The EU has begun legal proceedings against the UK after it refused to ditch plans to override sections of its Brexit divorce deal.
An EU deadline for the government to remove sections of the Internal Market Bill expired on Wednesday.
The "letter of formal notice" could eventually lead to a court case against the UK at the European Court of Justice, the EU's top court.
But the EU has not walked away from talks over a post-Brexit trade deal.
European Commission President Ursula von der Leyen said the UK would have until the end of November to respond to the EU's concerns over the draft legislation.
UK-EU trade talks are continuing in Brussels this week. Prime Minister Boris Johnson has said both sides should "move on" if a deal was not reached by mid-October.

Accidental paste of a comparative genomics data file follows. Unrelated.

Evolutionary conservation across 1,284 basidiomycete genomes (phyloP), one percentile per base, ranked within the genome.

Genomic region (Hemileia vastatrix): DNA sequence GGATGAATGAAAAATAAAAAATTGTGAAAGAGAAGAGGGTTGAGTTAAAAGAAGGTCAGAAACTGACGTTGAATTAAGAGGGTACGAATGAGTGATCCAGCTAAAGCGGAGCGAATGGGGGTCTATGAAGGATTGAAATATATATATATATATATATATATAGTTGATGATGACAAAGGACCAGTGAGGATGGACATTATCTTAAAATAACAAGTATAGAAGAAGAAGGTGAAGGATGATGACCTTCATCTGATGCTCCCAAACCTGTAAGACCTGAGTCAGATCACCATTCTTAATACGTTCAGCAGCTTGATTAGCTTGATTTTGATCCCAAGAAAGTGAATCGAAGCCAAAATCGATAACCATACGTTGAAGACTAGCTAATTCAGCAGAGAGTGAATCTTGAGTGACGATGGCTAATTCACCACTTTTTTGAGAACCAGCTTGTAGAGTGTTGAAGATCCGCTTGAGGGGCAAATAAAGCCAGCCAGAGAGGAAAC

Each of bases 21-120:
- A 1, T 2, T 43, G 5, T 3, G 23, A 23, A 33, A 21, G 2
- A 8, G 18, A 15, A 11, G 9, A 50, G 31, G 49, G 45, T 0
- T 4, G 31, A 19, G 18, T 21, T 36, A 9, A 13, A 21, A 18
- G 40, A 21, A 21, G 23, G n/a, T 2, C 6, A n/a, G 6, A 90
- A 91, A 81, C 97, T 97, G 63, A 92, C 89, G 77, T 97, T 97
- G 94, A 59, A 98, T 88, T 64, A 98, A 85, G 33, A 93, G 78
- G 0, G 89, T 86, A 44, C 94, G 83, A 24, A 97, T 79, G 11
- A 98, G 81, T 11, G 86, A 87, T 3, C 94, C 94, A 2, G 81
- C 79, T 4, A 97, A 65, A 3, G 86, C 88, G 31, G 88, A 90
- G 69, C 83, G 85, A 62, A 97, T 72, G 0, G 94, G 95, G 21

In a brief statement, Mrs von der Leyen said the bill was a "full contradiction" of previous UK commitments over how a hard border on the island of Ireland should be avoided.
She added that the bill was by its "very nature a breach of the obligation of good faith" contained in the withdrawal agreement that took the UK out of the EU in January.
A spokesperson for the UK government said the bill was a necessary "safety net" to protect trade between different parts of the UK.
They added the government would respond the EU's letter "in due course".
Dutch Prime Minister Mark Rutte appeared to play down the importance of the Commission's letter, calling the move "more administrative than political".